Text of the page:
Catalog 122, A-B
2. ABBEY, Edward. The Monkey Wrench Gang. Philadelphia: Lippincott (1975). His most famous novel, which helped popularize the radical environmental movement. A book inspired by, and which in turn helped inspire, the direct-action environmentalists characterized by such radical groups as Earth First!, it summarizes Abbey's values -- his hatred of the developers/despoilers of the American Southwest, his sympathy for those who would thwart them in any way at any cost and, most important, his appreciation of the natural beauty of the desert -- from the subtleties of its ecosystems to the grandeur of its scale. Fine in a near fine, lightly dusty dust jacket with a short edge tear. A very attractive copy of this novel which, because of its thin paper dust jacket, is usually found much more badly worn.
3. -. Same title, the Tenth Anniversary Edition. Salt Lake City: Dream Garden Press, 1985. Illustrated by R. Crumb. Includes a chapter that was not in the original edition, and thus a textually significant edition of this title. Slight corner bump; near fine in a near fine dust jacket with some light staining to the upper rear panel.
4. AGEE, James. A Death in the Family. NY: McDowell, Obolensky (1957). The first issue (title page printed in blue; first word on page 80 is "walking") of this posthumous novel. Winner of the Pulitzer Prize. Small owner name stamped on flyleaf; boards a bit sunned; and top stain (if there was one) has faded; near fine in a very good, rubbed and foxed dust jacket with two small corner tears.
5. ALBEE, Edward. The American Dream. NY: Coward-McCann (1961). An early play by the author The Zoo Story and Who's Afraid of Virginia Woolf?, among others. Fine in a near fine dust jacket, with a few light wrinkles on the rear panel.
6. ATWOOD, Margaret. The Edible Woman. Boston: Atlantic/Little Brown (1969). A review copy of the first American edition of her first novel. Fine in a very near fine dust jacket with a couple small spots to the spine. The copyright page states 1969, the review slip 1970. Uncommon in fine condition, and especially so as a prepublication copy.
7. BARKER, Clive. The Damnation Game. (London): Sphere Books (1986). The first British paperback edition, a reprint but still preceding the first American publication by a year. Signed by the author. Slight crown bump; else fine.
8. -. Same title, the uncorrected proof copy of the American edition. NY: Putnam (1987). Light scuff to front cover but still fine in wrappers.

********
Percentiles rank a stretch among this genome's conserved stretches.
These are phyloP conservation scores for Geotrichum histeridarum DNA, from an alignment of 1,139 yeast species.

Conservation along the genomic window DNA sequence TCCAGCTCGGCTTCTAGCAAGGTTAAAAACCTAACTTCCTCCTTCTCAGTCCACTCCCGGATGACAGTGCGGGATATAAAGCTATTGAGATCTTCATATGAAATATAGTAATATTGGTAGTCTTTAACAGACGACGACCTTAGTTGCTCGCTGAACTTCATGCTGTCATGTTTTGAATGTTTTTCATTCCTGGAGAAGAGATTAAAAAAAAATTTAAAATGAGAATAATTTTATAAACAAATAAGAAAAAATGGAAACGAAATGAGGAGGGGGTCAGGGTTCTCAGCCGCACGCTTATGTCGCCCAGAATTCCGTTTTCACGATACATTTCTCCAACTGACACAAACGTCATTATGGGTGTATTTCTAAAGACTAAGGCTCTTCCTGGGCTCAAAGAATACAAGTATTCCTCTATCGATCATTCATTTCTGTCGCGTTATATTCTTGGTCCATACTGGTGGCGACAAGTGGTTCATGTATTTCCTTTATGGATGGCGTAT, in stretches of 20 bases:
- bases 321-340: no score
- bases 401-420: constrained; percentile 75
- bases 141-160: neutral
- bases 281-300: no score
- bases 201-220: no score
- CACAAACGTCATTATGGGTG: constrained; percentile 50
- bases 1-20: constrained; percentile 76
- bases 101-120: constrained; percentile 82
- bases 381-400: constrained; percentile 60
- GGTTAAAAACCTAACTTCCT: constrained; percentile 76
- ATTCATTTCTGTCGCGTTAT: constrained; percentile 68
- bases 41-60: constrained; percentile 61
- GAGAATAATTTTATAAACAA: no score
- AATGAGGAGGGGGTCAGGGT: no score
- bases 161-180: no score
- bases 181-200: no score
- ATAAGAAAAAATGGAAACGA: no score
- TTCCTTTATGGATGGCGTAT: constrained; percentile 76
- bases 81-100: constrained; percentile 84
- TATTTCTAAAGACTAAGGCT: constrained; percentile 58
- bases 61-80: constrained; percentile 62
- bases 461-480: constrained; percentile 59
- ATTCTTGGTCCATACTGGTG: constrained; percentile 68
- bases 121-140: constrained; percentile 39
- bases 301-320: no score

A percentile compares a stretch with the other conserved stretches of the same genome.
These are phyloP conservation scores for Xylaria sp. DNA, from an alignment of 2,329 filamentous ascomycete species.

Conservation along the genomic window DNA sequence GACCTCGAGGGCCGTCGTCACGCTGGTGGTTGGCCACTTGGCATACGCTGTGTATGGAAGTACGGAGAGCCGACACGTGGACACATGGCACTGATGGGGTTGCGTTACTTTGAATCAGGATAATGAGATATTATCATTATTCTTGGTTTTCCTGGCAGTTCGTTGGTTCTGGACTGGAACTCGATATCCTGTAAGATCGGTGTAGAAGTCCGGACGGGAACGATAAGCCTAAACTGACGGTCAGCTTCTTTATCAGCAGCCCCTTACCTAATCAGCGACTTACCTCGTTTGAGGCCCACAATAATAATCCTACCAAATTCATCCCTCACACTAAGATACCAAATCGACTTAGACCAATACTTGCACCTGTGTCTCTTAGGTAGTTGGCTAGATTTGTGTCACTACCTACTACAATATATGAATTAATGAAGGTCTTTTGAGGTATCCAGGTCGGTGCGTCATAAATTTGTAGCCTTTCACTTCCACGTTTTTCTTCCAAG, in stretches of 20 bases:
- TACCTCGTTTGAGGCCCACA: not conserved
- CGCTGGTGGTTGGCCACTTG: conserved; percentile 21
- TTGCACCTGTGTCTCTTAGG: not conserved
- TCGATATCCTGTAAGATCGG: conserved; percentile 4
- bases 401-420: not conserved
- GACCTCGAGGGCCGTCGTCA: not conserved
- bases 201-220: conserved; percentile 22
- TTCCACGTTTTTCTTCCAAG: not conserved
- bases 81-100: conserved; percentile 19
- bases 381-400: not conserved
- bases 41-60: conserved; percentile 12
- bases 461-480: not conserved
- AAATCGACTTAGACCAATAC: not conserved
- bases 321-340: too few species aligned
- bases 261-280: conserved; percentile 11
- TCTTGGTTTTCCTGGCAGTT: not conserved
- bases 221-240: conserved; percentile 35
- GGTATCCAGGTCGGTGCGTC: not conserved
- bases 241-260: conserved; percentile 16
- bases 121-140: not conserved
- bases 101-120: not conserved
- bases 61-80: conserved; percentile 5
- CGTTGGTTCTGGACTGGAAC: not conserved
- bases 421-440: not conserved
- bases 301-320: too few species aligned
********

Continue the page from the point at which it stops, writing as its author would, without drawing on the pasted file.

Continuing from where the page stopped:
9. BARNES, Djuna. Nightwood. London: Faber and Faber (1936). The true first edition of this important experimental novel. Faint foxing to endpages and a few spots to top stain; very near fine in a near fine, price-clipped dust jacket with a bit of spotting on the rear panel and an edge tear at the lower front spine fold. A very attractive copy of a book that seldom shows up in dust jacket, let alone in one as attractive as this.
10. BARTH, John. The Floating Opera. London: Secker & Warburg (1968). The first British edition of Barth's first book, published in the U.S. in 1956 and published in the U.K. after the success of The Sot-Weed Factor and Giles Goat Boy. The text of this edition was revised by Barth, restoring the ending he originally intended but which was changed for the book's original publication in the U.S. Small crown bump; else fine in a near fine dust jacket with some lamination separation and wear at the crown.
11. BARTHELME, Donald. Snow White. NY: Atheneum (1967). The second book, first novel, by an author whose short stories -- heavily influenced by Borges -- were highly influential in the 1960s and beyond. Small stain upper edge of rear cloth; else fine in a near fine dust jacket with a corresponding shadow on the rear panel.
12. BEATTIE, Ann. Distortions. NY: Doubleday, 1976. Her first book of stories. With this book and her simultaneously issued first novel, Chilly Scenes of Winter, Beattie instantly gained recognition as a voice of her generation -- survivors of the social and political turmoil of the 1960s who, by the time they turned 30, in the Seventies, were weary and jaded. Signed by the author. Fine in a very near fine dust jacket with a little trace rubbing at the corners and just the barest hint of spine-fading. An exceedingly nice copy of a not-particularly-well-made book -- Doubleday in the mid-Seventies having earned a reputation for cutting corners wherever possible in manufacturing, and turning out books that were as flimsy as the notorious "book club editions," which were, not coincidentally, issued by book clubs that Doubleday itself owned.
13. BECKETT, Samuel. Waiting for Godot. NY: Grove Press (1954). The first English-language edition of Beckett's masterpiece, which defined the Theater of the Absurd and created for its author an immediate spot in the literary pantheon, culminating in his being awarded the Nobel Prize. Considered by many the single most important play of the twentieth century. An early Grove Press title which has become, like several other titles from the early years of the press, exceedingly scarce -- many times scarcer than the Faber edition published two years later in Great Britain. One signature shaken, tiny spot to extreme lower page edges; near fine in a very good, spine-tanned dust jacket with a tear at the crown and rubbing to the folds. Our experience with this title in recent years suggests that it is of a degree of scarcity comparable to Harper Lee's classic To Kill a Mockingbird. As with Mockingbird, because of a largely black, unlaminated dust jacket that wears easily and shows wear readily, collectible copies are few and far between.